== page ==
Recently, New York became the latest state to legalize same-sex marriage when Governor Andrew Cuomo signed the Marriage Equality Act into law in June. A 62-member Senate had approved the bill by a vote of 33-29. The bill officially took effect July 24th, which marked 30 days since Governor Cuomo signed it into law.
However, this monumental decision by the New York State Assembly did not come without a fight. Lawmaker Daniel O’Donnell, the first openly gay member of the New York State Assembly, introduced a same-sex marriage bill in 2007, which was approved by the Assembly three times in five years, but subsequently rejected by the Senate each time. The final push towards legalization came with a switch in the opinion of four of the New York representatives (three Democrats and one Republican). Some of the representatives admitted that they were swayed by the public opinion in their districts while others revealed a change in their moral stance on the issue.
Following the Supreme Judicial Court’s 2004 ruling in Goodridge v. Department of Public Health, Massachusetts became the first state to legalize same-sex marriage. The Boston Bar Association filed an amicus brief in support of the plaintiffs in the case, seven same-sex couples who argued that Massachusetts law subjected them to discrimination by denying them the right to obtain civil marriage licenses. When the Massachusetts law officially took effect on May 17, 2004, we became the sixth jurisdiction in the world to legalize same-sex marriage after the Netherlands, Belgium, Ontario, British Colombia, and Quebec. Since then, several U.S. jurisdictions (Connecticut, the District of Columbia, Iowa, New Hampshire, Vermont, and now New York) have joined Massachusetts in enacting similar measures to legalize same-sex marriage.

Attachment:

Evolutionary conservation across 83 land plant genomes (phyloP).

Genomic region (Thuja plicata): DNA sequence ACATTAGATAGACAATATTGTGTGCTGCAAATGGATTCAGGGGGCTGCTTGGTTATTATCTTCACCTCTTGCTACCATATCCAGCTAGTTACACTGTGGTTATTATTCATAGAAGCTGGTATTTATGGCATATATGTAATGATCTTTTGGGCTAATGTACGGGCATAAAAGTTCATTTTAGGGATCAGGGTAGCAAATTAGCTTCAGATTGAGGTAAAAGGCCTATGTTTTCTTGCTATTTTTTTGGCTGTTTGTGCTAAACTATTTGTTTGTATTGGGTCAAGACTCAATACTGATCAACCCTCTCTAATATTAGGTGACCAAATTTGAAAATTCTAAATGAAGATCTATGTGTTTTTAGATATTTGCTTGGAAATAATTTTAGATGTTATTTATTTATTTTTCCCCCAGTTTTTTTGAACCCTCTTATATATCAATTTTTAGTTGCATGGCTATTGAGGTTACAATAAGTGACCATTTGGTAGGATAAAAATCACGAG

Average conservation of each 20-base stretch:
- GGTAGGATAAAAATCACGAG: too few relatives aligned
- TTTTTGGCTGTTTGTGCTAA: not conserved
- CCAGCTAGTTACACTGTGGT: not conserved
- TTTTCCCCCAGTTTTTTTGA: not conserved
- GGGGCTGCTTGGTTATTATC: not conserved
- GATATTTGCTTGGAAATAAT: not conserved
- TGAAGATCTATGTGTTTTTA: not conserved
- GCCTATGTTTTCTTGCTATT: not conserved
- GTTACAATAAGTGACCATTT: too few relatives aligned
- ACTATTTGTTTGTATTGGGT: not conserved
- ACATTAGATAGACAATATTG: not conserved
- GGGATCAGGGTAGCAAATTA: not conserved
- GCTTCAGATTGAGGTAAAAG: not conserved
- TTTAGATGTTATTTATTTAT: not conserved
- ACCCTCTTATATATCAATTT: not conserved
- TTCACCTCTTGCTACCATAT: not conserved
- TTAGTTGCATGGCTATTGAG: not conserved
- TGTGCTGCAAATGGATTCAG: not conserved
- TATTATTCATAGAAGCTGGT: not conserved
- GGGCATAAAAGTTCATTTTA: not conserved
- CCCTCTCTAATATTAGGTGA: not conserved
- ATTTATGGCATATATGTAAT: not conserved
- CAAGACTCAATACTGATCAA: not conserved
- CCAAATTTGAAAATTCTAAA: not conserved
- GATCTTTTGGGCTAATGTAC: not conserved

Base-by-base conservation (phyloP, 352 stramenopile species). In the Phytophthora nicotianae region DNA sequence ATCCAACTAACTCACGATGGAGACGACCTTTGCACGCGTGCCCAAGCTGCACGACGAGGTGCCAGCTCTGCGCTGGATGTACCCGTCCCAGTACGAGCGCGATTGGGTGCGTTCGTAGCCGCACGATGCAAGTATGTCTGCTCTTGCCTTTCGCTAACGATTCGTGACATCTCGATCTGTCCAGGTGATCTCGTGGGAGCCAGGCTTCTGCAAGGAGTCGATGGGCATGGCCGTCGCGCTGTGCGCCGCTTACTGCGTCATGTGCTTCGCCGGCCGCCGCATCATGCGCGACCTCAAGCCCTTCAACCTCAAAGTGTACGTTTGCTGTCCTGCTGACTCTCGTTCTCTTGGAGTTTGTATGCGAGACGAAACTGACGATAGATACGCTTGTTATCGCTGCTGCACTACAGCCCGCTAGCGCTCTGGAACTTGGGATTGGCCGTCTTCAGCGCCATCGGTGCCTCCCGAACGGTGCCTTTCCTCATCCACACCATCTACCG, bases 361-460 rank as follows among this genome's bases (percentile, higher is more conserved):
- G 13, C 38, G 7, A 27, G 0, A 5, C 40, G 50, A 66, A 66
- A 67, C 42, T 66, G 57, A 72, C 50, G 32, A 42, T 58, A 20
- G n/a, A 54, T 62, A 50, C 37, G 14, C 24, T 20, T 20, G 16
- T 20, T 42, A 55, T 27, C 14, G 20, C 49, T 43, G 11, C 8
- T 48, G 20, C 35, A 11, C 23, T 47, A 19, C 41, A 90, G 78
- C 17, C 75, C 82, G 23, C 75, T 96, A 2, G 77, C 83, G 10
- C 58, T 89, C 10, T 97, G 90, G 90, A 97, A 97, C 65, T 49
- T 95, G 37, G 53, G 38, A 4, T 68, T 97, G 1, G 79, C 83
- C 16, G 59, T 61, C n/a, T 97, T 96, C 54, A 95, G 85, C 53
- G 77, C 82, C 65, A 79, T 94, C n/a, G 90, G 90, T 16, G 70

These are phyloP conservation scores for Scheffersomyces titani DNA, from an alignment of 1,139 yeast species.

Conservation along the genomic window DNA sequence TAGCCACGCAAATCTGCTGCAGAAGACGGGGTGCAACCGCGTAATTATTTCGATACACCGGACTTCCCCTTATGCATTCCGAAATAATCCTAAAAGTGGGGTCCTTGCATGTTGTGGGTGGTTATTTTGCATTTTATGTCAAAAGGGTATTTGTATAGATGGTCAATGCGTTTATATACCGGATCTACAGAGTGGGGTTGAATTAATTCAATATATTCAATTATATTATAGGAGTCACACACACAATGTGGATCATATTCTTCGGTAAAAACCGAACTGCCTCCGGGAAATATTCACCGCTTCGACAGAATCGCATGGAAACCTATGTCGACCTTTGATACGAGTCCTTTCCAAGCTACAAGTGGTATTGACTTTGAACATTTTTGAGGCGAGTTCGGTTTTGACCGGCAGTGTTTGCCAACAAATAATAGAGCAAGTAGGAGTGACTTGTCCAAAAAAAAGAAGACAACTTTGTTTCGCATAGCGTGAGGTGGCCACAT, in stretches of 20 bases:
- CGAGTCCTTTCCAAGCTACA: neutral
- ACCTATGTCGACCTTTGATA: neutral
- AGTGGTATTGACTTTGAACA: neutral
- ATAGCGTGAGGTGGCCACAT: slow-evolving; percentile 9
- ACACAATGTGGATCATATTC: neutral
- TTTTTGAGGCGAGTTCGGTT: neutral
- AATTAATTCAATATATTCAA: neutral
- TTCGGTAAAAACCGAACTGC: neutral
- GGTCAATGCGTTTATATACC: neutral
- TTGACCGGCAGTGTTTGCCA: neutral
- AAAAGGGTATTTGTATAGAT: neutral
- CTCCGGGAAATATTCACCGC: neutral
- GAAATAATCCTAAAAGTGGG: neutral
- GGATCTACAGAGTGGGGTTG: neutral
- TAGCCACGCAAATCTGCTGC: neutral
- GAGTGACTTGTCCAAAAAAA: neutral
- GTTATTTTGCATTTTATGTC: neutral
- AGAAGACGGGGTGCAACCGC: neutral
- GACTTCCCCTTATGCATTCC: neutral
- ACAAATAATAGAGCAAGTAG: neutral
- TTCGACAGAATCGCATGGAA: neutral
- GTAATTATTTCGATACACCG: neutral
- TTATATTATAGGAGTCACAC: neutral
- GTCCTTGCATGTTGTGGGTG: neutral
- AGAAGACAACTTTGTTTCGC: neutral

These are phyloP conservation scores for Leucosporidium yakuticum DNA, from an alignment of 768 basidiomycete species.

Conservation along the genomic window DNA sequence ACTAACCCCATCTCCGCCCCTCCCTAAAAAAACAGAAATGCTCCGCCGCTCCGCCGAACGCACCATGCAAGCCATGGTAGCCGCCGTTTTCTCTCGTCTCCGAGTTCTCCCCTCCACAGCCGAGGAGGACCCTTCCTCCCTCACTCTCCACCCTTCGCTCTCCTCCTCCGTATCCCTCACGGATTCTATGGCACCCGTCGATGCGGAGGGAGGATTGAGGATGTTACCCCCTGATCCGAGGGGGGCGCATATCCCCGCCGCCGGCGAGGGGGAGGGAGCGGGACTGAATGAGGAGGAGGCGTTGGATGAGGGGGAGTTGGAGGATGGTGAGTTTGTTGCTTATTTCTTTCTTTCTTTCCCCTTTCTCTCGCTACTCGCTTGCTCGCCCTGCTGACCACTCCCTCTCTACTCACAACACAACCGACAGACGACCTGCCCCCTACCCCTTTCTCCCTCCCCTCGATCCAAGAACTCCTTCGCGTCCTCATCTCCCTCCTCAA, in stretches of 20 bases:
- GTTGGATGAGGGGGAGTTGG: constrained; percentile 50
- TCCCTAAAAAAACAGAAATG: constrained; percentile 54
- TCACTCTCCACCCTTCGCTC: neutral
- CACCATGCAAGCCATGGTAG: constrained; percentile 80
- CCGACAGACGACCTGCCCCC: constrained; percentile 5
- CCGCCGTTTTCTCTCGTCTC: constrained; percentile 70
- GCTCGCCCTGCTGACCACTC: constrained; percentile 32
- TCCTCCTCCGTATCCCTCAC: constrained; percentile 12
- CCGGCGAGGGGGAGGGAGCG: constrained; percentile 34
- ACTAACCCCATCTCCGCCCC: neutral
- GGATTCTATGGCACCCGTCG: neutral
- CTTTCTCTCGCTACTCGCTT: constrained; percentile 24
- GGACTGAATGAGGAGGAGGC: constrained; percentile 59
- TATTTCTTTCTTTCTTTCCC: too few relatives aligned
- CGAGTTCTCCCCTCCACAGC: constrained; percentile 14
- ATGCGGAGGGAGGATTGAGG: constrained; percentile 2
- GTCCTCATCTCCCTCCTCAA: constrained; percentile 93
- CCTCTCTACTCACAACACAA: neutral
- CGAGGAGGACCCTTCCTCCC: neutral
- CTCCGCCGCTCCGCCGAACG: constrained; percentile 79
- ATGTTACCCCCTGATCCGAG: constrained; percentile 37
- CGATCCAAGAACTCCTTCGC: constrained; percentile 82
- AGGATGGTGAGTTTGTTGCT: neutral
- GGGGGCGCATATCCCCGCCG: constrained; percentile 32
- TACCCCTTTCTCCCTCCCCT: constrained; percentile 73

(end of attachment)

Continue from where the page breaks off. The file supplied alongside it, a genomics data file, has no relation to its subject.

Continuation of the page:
President Obama’s 2011 decision to direct the Justice Department to stop defending the Defense of Marriage Act (DOMA) against lawsuits challenging its constitutionality marked a significant shift in the political atmosphere surrounding the issue. There are currently two cases challenging the constitutionality of DOMA in the First Circuit: Commonwealth of Massachusetts v. U.S. Dept. of Health and Human Services and Gill v. Office of Personnel Management.
The BBA takes pride in its record of supporting equal rights and universal access to justice as the issue of same-sex marriage progresses. We will continue to monitor same-sex marriage issues throughout Massachusetts and in Washington.
Government Relations Department
Boston Bar Association